The Victoria Woodhull Saga Quartet

by Neal Katz

Synopsis

The book is a fictionalized account of Victoria Woodhull’s rise to wealth, influence and presidential candidate, coming from poverty and a broken family. Author, Neal Katz, calls it herstorical faction written as magical realism.

The Outrageous woman everyone should know
… and why nobody does

What compels a woman and her youngest sister to overcome abject poverty and violent abuse to grow up to defy convention and obliterate every barrier and then become the first women to own and operate a Wall Street brokerage firm and publish their own newspaper?

How did Victoria Claflin Woodhull (1838–1927) become the first woman invited to speak to the United State Congress, and then the first female to run for President, in 1872? What made Tennessee Celeste Claflin (1845–1923) so beguiling that the richest man in America, Cornelius Vanderbilt, fell completely in love with her, despite being over thrice her tender age?

What caused the sisters to live out their long lives as royalty and peerage in Europe, Victoria living as a Lady, landed gentry outside of London, and Tennessee as a Viscountess in a huge castle like a queen?

Why aren’t these empowered and independent women iconic symbols of the potential of all women?

Volume One, OUTRAGEOUS: Rise to Riches, of The Victoria Woodhull Saga tells the poignant, lascivious, and compelling inside story of how the sisters worked closely with Cornelius Vanderbilt, who at age 74 fell in love with the beguiling 24-year old Tennessee. Victoria provided the titan of industry “Inside Her Information” gathered through the soiled sisterhood, the ladies of the evening working at the top seven brothels servicing the rich and famous of New York City.

This relationship resulted in the great lion of industry having his last public roar as together they manipulated the financial markets and orchestrated the impending collapse of the U.S. economy in the gold scandal of 1869. To avert the crash, President Ulysses S. Grant provides the richest man in America insider information on the gold market and telegrams Vanderbilt that his railroad company, the largest company in America, is “Too Big To Fail!” Vanderbilt was proclaimed “The Savior of the American Economy” for intervening in a crisis he manipulated.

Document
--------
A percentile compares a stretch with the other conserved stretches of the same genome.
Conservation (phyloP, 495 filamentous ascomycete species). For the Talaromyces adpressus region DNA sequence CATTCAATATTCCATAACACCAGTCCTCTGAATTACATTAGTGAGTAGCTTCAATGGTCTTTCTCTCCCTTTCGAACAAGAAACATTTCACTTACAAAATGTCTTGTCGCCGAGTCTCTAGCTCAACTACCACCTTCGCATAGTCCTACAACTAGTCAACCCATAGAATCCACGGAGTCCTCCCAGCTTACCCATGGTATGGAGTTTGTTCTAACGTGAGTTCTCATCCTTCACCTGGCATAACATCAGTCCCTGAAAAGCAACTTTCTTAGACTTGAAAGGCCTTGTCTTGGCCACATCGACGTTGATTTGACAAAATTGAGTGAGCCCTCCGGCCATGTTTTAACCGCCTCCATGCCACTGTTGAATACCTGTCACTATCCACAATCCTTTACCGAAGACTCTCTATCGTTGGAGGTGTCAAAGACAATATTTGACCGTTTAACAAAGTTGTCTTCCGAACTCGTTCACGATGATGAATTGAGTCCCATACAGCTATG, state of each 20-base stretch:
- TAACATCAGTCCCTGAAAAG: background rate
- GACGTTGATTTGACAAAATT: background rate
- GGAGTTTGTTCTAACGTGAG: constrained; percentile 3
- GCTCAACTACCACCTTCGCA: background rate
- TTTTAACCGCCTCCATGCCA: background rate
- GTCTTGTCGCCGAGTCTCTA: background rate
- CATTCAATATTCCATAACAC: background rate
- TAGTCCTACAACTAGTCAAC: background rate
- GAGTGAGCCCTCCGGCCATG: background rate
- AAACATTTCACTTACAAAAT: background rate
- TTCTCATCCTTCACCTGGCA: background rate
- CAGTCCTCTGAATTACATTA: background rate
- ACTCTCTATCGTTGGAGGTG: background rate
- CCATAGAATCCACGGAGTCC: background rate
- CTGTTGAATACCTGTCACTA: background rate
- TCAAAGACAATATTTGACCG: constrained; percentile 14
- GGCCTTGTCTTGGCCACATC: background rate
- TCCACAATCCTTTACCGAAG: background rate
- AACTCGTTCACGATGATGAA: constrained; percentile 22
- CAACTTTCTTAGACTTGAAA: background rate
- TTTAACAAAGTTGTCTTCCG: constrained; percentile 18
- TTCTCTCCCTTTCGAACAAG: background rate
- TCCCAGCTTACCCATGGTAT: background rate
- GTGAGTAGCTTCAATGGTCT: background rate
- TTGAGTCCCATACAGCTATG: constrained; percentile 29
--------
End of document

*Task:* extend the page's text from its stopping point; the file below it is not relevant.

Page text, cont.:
View Victorian America through the eyes and thoughts of one of the leading heroines, Victoria Woodhull. Watch as the infighting and elitism of the earliest suffrage women denigrating, castigating, and denouncing other equally passionate suffrage rights women threw the entire movement into a deep chasm, which delayed woman suffrage and equal legal standing for five decades. Learn wonderful anecdotes of the origins of products and phrases used today.

In Volume Two, SCANDALOUS: Fame, Infamy, and Paradise Lost, learn the story of the sisters’ meteoric rise in popularity and influence and the equal velocity of their fall. The reader watches the sisters accomplish all their groundbreaking firsts. Witness the battle with Reverend Henry Ward Beecher, the most popular man in America, who transformed Christianity from his father’s “fire and brimstone” theology to one of a compassionate and loving Jesus, who will redeem all who turn to salvation by confession of their sins. The reverend’s personal life did not imitate his lofty and popular theology of his weekly sermons at Plymouth Church in Brooklyn Heights. He was a notorious womanizer, often bedding, and sometimes impregnating the wives, sisters, and daughters of his most ardent trackers and deacons of the church.

Volumes Three and Four will detail the restoration to wealth and fame of the sisters as they live out their long lives in Europe. They continue to champion the Women’s Rights Movement and advise Emmeline Pankhurst on the philosophy of the British Suffragette movement.

Victoria becomes Lady Martin (peerage), and Tennessee becomes Lady Cook, marrying one of the wealthiest men in Europe, whom Queen Victoria appoints the Baron of Portugal due to her fascination with the young Tennie. She lived out her days in a palatial arabesque style castle restored by Lord Francis Cook to honor his Viscountess of Monserrate, Baronet of Portugal.

Written in the first person from Victoria’s viewpoint, Neal Katz weaves a compelling page-turning story that cleverly unfolds history while providing a wonderfully entertaining ride. Katz has pledged one-half of his book sale proceeds to charities dedicating to the empowerment and sustainable economic improvement of women, especially single mothers.

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